Eventually, the needles were left behind, and we were hiking on the broad Whitney Massif. This was the final huzzah, and we knew it. A patch of snow was on the trail, and that gave me something to think about, and we had fun crossing it. Then we continued onward, one foot in front of the other, until we neared the summit itself. That was when my DSLR camera’s battery died. No problem, I thought, and took off my pack. But it was a problem, as I had forgotten to pack a spare battery! Aarghhh! This hasn’t happened to me in years and years. But it was true enough. Therefore, all the photos from this point on are either from my GoPro or a cell phone. It worked out OK, but I would have taken a lot more photos with my big camera if it had been working. Oh well. You can’t get electricity from a dead battery.
We made it to the summit just after 1pm, which worked out to around one mile per hour. Pretty sad, but that’s life. What wasn’t sad was the three of us. We were stoked! We made it to the summit of Mount Whitney, at 14,508 feet elevation. We gave each other some high-fives and moved on up to the top of the mountain, near the cliff on the east side. This is where the official “Whitney” signs are. We held them up and got some other hikers to take our photos. This was our big moment. I turned on my phone and got a tiny bit of signal, so I sent a text to my wife to say we made it. I learned my lesson the last time I was here, and didn’t try to send a photo. Too much data from too far away. But a text worked fine.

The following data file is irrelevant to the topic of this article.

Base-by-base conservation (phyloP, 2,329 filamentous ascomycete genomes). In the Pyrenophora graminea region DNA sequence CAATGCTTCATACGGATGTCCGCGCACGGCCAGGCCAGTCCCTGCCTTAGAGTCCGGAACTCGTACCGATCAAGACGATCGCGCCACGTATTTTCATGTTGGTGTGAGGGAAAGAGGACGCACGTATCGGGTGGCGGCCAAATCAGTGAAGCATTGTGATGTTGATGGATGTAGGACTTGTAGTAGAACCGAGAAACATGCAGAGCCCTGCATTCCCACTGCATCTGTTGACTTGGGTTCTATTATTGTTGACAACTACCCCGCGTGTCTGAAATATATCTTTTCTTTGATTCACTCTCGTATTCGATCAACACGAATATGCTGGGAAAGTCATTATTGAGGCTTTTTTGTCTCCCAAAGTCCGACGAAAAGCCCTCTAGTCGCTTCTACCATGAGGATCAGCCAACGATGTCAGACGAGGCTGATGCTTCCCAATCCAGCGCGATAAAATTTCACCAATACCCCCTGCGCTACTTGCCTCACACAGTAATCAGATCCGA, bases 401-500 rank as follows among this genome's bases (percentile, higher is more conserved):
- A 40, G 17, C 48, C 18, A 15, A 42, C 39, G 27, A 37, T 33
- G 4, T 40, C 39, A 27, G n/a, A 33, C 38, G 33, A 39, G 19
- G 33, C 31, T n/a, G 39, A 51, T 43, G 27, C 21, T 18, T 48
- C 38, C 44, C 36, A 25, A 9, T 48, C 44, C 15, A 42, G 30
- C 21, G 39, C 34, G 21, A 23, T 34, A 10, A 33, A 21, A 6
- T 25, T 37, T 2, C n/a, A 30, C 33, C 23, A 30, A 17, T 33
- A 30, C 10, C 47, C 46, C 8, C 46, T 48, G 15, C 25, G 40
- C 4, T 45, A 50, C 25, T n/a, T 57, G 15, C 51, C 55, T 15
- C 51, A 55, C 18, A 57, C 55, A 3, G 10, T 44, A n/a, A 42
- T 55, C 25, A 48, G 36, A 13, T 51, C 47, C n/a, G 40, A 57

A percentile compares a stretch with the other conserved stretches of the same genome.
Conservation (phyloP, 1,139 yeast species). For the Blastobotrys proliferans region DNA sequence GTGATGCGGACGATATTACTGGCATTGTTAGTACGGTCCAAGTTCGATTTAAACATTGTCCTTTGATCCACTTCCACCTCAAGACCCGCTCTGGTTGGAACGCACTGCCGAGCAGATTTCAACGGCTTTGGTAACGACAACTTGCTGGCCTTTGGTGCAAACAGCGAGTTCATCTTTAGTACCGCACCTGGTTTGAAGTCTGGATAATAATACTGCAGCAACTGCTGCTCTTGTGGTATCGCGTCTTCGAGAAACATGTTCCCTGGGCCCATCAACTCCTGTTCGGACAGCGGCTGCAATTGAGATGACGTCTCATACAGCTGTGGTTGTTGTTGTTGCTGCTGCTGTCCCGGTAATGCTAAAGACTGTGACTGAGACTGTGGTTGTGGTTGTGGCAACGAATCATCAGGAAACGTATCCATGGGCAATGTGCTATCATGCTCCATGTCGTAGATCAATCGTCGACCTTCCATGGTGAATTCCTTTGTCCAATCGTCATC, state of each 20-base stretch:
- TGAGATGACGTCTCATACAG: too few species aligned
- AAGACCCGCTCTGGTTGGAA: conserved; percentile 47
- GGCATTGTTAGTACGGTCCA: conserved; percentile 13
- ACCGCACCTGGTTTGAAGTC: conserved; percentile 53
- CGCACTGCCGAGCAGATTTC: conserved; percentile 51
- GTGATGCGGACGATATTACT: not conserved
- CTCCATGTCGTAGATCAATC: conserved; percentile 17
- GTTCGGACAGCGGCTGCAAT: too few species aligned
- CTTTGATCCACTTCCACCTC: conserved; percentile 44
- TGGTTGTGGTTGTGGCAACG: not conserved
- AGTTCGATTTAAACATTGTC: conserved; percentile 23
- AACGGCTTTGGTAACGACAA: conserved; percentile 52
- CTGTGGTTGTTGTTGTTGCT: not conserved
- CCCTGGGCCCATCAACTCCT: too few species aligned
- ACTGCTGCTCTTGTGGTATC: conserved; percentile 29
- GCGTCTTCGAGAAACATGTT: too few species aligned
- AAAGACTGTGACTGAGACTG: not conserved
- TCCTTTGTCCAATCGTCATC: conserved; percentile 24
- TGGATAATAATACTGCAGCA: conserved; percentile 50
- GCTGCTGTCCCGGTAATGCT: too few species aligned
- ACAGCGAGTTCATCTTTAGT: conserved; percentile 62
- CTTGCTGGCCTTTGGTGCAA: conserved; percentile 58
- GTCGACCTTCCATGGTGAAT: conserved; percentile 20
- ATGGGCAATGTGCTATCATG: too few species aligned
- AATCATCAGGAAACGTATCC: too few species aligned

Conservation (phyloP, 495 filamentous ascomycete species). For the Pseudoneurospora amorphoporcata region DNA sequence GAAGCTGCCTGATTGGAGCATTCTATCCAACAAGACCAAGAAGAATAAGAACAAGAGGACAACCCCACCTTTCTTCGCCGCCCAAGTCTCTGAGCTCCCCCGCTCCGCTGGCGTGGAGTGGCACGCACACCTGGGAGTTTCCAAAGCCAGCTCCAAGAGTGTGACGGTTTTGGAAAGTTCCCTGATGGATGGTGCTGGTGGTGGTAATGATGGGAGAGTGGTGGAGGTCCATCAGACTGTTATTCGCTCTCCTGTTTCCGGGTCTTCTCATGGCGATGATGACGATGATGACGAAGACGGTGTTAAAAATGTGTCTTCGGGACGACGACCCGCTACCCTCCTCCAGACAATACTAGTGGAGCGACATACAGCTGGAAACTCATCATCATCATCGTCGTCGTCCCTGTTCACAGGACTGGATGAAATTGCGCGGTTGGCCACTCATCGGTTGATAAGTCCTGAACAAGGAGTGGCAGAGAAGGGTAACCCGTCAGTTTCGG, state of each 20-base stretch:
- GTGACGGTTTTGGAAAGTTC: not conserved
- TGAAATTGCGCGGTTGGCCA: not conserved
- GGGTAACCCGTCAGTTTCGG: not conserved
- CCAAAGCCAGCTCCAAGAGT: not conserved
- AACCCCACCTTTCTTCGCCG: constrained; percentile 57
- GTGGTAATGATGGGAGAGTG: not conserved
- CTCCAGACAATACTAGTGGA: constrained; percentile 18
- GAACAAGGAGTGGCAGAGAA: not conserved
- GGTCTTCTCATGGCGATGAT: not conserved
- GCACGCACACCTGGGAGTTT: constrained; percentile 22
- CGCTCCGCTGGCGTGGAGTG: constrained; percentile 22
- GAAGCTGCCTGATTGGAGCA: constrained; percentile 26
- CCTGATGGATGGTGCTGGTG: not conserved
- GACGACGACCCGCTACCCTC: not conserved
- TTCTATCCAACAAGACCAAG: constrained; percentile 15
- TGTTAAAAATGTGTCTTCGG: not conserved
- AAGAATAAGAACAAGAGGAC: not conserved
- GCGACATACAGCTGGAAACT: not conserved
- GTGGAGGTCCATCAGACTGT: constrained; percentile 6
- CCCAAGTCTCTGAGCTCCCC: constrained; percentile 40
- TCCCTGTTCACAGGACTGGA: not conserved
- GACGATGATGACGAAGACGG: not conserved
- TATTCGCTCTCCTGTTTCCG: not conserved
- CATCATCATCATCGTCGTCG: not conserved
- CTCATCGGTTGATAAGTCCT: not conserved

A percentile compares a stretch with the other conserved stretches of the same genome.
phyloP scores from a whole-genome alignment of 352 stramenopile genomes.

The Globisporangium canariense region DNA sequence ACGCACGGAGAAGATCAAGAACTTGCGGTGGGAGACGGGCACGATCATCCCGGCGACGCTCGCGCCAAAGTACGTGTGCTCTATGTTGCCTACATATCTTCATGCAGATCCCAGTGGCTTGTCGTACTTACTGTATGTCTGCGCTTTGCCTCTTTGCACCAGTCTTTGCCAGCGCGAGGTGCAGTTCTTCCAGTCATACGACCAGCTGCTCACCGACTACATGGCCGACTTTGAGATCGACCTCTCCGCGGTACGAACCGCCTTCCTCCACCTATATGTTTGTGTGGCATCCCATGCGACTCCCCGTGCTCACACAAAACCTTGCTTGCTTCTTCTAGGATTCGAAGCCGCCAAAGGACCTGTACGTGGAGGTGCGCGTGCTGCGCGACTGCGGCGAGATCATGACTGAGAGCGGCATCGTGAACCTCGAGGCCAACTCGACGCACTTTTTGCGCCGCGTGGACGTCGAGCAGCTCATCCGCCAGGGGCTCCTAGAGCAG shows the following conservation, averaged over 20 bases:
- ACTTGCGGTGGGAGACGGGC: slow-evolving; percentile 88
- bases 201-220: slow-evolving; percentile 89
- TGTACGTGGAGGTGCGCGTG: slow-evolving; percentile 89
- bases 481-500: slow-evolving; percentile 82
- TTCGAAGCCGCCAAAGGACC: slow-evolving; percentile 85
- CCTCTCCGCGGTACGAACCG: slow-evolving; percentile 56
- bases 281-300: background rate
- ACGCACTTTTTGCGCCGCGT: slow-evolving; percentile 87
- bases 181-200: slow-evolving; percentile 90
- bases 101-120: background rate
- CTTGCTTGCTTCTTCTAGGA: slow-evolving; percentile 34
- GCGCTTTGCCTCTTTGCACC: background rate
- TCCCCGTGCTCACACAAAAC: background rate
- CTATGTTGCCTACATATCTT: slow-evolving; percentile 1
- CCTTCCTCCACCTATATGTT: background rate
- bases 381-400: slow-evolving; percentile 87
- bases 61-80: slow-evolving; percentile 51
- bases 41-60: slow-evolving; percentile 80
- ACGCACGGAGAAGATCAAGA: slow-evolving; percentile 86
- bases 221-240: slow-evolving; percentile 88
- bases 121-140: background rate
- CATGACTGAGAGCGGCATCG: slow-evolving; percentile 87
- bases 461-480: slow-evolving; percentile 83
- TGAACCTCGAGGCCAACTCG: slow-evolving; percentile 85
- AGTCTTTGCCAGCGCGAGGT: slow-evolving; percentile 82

Amazingly enough, the howling winds of this morning were largely absent up there. Sure, there was a breeze, but it was nothing like the gusts we’d seen in Trail Camp. In fact, it was quite nice to hang out in the sun on the summit. We stopped for a break in the lee of the stone hut and hung out with some of the other hikers. Several were PCT Thru-hikers, and we chatted a bit about the trail. All I was willing to tell them was that it only got better the further north you went from here, at least until the northern end of Yosemite, which was considered to be the end of the High Sierra. They were feeling quite stoked about it, as you might well imagine.